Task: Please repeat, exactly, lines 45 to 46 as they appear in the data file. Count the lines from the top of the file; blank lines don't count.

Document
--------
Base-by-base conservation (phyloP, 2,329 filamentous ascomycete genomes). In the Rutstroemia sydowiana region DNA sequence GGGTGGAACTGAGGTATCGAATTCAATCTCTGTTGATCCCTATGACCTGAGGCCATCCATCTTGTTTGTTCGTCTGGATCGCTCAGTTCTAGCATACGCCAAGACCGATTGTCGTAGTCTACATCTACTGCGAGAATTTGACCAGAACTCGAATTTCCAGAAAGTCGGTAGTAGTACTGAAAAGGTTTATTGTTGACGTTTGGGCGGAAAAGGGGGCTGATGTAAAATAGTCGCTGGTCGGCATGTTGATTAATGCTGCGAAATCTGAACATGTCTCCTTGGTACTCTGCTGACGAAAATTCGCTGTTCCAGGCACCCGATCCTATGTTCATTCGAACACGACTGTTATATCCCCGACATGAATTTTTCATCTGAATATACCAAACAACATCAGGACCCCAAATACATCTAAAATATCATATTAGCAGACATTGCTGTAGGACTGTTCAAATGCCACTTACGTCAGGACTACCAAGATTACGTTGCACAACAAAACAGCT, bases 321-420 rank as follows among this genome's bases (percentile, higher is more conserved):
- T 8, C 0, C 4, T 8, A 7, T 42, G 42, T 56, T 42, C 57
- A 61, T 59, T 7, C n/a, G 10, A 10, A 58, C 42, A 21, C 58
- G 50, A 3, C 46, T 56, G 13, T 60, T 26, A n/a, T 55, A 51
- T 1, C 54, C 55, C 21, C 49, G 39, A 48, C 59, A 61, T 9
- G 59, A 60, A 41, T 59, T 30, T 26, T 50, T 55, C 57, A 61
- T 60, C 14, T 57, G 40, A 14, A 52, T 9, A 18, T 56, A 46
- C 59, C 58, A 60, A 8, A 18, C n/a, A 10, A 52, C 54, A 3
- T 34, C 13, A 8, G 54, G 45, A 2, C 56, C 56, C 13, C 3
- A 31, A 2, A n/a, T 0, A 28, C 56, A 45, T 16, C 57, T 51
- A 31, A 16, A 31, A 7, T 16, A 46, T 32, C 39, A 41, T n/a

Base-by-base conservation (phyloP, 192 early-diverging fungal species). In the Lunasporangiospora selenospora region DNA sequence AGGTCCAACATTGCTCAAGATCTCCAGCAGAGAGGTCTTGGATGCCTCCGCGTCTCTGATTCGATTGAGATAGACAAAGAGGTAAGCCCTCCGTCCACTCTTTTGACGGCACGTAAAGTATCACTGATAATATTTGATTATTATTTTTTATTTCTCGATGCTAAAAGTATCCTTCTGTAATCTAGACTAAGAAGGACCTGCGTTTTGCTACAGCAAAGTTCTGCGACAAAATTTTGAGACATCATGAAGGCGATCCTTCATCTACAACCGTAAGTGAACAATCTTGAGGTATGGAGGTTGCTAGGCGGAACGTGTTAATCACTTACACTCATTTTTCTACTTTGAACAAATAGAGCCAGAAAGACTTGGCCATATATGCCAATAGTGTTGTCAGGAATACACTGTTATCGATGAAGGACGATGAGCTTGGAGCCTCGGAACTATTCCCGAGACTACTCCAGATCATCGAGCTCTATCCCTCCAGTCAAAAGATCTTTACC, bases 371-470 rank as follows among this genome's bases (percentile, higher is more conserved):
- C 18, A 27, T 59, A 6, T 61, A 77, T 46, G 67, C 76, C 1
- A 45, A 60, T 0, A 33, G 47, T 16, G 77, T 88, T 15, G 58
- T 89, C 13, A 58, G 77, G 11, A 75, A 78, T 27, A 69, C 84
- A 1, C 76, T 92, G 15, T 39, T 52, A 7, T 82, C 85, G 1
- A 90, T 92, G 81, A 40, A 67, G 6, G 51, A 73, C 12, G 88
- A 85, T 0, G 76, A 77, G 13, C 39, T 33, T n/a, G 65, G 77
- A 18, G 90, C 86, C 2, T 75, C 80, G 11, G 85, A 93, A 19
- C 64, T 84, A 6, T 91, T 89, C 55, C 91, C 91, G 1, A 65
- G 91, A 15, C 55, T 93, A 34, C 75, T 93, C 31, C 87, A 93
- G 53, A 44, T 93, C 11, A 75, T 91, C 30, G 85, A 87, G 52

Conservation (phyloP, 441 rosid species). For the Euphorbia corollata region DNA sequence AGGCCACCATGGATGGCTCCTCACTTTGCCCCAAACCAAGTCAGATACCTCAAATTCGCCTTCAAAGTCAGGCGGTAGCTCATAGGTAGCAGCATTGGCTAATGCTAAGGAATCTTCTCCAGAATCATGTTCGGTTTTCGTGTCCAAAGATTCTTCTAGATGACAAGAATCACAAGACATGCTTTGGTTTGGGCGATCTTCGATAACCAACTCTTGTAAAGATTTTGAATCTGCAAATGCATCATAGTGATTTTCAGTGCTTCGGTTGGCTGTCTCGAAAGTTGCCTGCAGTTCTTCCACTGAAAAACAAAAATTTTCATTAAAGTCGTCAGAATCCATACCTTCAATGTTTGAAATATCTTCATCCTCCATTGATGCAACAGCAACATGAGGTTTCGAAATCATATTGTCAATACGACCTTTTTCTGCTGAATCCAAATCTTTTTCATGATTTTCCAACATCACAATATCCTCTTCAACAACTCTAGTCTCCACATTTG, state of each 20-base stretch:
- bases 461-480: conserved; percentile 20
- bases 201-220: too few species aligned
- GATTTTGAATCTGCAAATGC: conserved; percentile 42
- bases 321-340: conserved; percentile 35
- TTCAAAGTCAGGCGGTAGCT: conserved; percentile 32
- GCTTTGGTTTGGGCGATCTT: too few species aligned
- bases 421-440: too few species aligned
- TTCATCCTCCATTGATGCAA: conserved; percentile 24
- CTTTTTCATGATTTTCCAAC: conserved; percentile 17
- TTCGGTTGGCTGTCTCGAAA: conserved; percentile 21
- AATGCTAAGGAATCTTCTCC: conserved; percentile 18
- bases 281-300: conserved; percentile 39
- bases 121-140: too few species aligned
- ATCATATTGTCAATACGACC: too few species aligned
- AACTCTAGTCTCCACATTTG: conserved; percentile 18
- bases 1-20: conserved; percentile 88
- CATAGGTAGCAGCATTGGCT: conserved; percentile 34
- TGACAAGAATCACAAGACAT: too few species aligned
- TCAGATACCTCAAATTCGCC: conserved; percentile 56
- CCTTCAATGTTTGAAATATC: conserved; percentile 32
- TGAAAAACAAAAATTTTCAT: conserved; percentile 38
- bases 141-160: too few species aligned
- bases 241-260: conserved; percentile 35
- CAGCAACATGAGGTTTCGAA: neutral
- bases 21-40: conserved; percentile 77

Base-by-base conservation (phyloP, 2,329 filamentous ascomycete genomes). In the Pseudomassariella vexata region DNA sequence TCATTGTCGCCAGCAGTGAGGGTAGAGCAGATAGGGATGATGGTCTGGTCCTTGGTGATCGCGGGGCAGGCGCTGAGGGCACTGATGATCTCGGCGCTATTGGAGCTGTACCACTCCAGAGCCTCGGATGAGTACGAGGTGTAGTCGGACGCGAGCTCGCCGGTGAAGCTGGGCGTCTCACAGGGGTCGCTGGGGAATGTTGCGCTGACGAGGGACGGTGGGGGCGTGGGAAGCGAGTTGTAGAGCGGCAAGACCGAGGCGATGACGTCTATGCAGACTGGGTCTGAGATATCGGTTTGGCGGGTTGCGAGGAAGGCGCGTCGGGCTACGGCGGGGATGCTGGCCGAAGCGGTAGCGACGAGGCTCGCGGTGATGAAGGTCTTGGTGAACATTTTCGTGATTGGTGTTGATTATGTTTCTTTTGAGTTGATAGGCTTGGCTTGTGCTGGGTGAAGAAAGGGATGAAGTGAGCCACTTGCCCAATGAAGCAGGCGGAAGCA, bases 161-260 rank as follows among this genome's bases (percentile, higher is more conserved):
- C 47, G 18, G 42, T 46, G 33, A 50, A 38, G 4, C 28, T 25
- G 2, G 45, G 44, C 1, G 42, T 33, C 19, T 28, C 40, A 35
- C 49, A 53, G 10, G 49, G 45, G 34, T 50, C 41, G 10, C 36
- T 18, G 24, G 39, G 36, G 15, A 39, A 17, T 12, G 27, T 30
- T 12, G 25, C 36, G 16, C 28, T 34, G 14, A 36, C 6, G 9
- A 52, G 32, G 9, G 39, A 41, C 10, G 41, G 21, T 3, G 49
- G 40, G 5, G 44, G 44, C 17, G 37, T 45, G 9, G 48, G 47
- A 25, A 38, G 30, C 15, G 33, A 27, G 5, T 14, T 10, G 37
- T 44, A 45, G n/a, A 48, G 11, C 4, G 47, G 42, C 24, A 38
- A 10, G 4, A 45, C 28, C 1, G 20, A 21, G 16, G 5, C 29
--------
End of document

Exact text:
- bases 141-160: too few species aligned
- bases 241-260: conserved; percentile 35